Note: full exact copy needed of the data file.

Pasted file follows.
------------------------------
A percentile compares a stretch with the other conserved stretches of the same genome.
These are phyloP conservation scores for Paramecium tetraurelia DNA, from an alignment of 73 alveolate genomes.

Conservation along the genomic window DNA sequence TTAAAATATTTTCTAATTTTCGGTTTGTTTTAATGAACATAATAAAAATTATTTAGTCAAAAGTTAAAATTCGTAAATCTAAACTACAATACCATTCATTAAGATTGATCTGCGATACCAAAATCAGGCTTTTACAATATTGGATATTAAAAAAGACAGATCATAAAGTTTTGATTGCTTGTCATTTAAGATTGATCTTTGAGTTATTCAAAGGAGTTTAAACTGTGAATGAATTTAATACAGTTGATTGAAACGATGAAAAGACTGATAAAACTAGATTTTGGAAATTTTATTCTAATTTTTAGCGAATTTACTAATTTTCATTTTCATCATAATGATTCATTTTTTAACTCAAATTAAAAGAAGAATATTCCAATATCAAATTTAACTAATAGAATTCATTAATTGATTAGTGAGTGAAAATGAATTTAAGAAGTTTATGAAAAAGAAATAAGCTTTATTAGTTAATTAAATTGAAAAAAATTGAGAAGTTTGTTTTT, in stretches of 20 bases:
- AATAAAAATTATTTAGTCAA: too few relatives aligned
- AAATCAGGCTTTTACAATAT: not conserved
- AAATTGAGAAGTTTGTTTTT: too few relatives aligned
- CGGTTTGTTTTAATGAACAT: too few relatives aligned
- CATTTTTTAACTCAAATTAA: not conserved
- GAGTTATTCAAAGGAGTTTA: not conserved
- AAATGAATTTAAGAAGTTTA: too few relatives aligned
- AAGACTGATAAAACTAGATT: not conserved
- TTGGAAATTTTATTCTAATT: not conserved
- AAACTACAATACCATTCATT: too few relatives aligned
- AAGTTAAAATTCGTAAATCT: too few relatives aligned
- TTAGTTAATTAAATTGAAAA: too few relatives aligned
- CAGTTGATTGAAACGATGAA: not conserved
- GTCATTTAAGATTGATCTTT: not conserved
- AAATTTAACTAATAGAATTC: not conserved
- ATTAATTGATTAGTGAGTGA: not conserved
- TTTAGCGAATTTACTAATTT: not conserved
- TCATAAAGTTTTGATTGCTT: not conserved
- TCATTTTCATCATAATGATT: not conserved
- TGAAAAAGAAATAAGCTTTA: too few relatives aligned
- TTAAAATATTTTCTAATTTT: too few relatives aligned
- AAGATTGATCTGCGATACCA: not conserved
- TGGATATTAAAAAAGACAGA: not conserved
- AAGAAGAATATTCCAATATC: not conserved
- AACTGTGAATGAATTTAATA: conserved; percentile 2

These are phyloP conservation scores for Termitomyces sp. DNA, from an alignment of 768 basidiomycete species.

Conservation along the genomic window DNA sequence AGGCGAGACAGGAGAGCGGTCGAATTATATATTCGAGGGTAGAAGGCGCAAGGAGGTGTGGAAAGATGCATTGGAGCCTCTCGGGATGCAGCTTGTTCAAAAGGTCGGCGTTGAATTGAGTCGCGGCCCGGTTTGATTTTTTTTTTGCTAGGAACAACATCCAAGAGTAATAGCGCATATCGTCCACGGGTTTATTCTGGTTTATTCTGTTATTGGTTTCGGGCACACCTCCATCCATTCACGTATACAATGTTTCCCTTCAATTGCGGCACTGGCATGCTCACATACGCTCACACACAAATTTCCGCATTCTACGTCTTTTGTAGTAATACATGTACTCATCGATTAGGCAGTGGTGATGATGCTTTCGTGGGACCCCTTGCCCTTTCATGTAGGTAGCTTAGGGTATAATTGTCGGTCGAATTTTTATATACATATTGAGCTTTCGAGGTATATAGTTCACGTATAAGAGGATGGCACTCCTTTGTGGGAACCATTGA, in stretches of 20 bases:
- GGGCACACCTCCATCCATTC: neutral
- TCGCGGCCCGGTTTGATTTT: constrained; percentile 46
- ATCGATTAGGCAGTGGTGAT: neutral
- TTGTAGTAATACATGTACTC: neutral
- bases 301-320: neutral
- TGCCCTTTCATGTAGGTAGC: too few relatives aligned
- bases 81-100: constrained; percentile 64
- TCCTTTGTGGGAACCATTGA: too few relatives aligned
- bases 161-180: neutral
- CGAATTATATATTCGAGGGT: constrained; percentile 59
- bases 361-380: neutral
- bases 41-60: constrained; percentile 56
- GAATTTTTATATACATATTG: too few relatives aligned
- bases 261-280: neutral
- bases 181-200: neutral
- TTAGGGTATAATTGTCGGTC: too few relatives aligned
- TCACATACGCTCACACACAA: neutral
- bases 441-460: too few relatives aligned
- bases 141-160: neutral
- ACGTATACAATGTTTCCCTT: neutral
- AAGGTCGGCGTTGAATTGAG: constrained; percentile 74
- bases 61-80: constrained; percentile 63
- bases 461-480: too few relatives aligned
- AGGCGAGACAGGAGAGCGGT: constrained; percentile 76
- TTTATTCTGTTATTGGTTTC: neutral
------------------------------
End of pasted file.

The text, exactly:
A percentile compares a stretch with the other conserved stretches of the same genome.
These are phyloP conservation scores for Paramecium tetraurelia DNA, from an alignment of 73 alveolate genomes.

Conservation along the genomic window DNA sequence TTAAAATATTTTCTAATTTTCGGTTTGTTTTAATGAACATAATAAAAATTATTTAGTCAAAAGTTAAAATTCGTAAATCTAAACTACAATACCATTCATTAAGATTGATCTGCGATACCAAAATCAGGCTTTTACAATATTGGATATTAAAAAAGACAGATCATAAAGTTTTGATTGCTTGTCATTTAAGATTGATCTTTGAGTTATTCAAAGGAGTTTAAACTGTGAATGAATTTAATACAGTTGATTGAAACGATGAAAAGACTGATAAAACTAGATTTTGGAAATTTTATTCTAATTTTTAGCGAATTTACTAATTTTCATTTTCATCATAATGATTCATTTTTTAACTCAAATTAAAAGAAGAATATTCCAATATCAAATTTAACTAATAGAATTCATTAATTGATTAGTGAGTGAAAATGAATTTAAGAAGTTTATGAAAAAGAAATAAGCTTTATTAGTTAATTAAATTGAAAAAAATTGAGAAGTTTGTTTTT, in stretches of 20 bases:
- AATAAAAATTATTTAGTCAA: too few relatives aligned
- AAATCAGGCTTTTACAATAT: not conserved
- AAATTGAGAAGTTTGTTTTT: too few relatives aligned
- CGGTTTGTTTTAATGAACAT: too few relatives aligned
- CATTTTTTAACTCAAATTAA: not conserved
- GAGTTATTCAAAGGAGTTTA: not conserved
- AAATGAATTTAAGAAGTTTA: too few relatives aligned
- AAGACTGATAAAACTAGATT: not conserved
- TTGGAAATTTTATTCTAATT: not conserved
- AAACTACAATACCATTCATT: too few relatives aligned
- AAGTTAAAATTCGTAAATCT: too few relatives aligned
- TTAGTTAATTAAATTGAAAA: too few relatives aligned
- CAGTTGATTGAAACGATGAA: not conserved
- GTCATTTAAGATTGATCTTT: not conserved
- AAATTTAACTAATAGAATTC: not conserved
- ATTAATTGATTAGTGAGTGA: not conserved
- TTTAGCGAATTTACTAATTT: not conserved
- TCATAAAGTTTTGATTGCTT: not conserved
- TCATTTTCATCATAATGATT: not conserved
- TGAAAAAGAAATAAGCTTTA: too few relatives aligned
- TTAAAATATTTTCTAATTTT: too few relatives aligned
- AAGATTGATCTGCGATACCA: not conserved
- TGGATATTAAAAAAGACAGA: not conserved
- AAGAAGAATATTCCAATATC: not conserved
- AACTGTGAATGAATTTAATA: conserved; percentile 2

These are phyloP conservation scores for Termitomyces sp. DNA, from an alignment of 768 basidiomycete species.

Conservation along the genomic window DNA sequence AGGCGAGACAGGAGAGCGGTCGAATTATATATTCGAGGGTAGAAGGCGCAAGGAGGTGTGGAAAGATGCATTGGAGCCTCTCGGGATGCAGCTTGTTCAAAAGGTCGGCGTTGAATTGAGTCGCGGCCCGGTTTGATTTTTTTTTTGCTAGGAACAACATCCAAGAGTAATAGCGCATATCGTCCACGGGTTTATTCTGGTTTATTCTGTTATTGGTTTCGGGCACACCTCCATCCATTCACGTATACAATGTTTCCCTTCAATTGCGGCACTGGCATGCTCACATACGCTCACACACAAATTTCCGCATTCTACGTCTTTTGTAGTAATACATGTACTCATCGATTAGGCAGTGGTGATGATGCTTTCGTGGGACCCCTTGCCCTTTCATGTAGGTAGCTTAGGGTATAATTGTCGGTCGAATTTTTATATACATATTGAGCTTTCGAGGTATATAGTTCACGTATAAGAGGATGGCACTCCTTTGTGGGAACCATTGA, in stretches of 20 bases:
- GGGCACACCTCCATCCATTC: neutral
- TCGCGGCCCGGTTTGATTTT: constrained; percentile 46
- ATCGATTAGGCAGTGGTGAT: neutral
- TTGTAGTAATACATGTACTC: neutral
- bases 301-320: neutral
- TGCCCTTTCATGTAGGTAGC: too few relatives aligned
- bases 81-100: constrained; percentile 64
- TCCTTTGTGGGAACCATTGA: too few relatives aligned
- bases 161-180: neutral
- CGAATTATATATTCGAGGGT: constrained; percentile 59
- bases 361-380: neutral
- bases 41-60: constrained; percentile 56
- GAATTTTTATATACATATTG: too few relatives aligned
- bases 261-280: neutral
- bases 181-200: neutral
- TTAGGGTATAATTGTCGGTC: too few relatives aligned
- TCACATACGCTCACACACAA: neutral
- bases 441-460: too few relatives aligned
- bases 141-160: neutral
- ACGTATACAATGTTTCCCTT: neutral
- AAGGTCGGCGTTGAATTGAG: constrained; percentile 74
- bases 61-80: constrained; percentile 63
- bases 461-480: too few relatives aligned
- AGGCGAGACAGGAGAGCGGT: constrained; percentile 76
- TTTATTCTGTTATTGGTTTC: neutral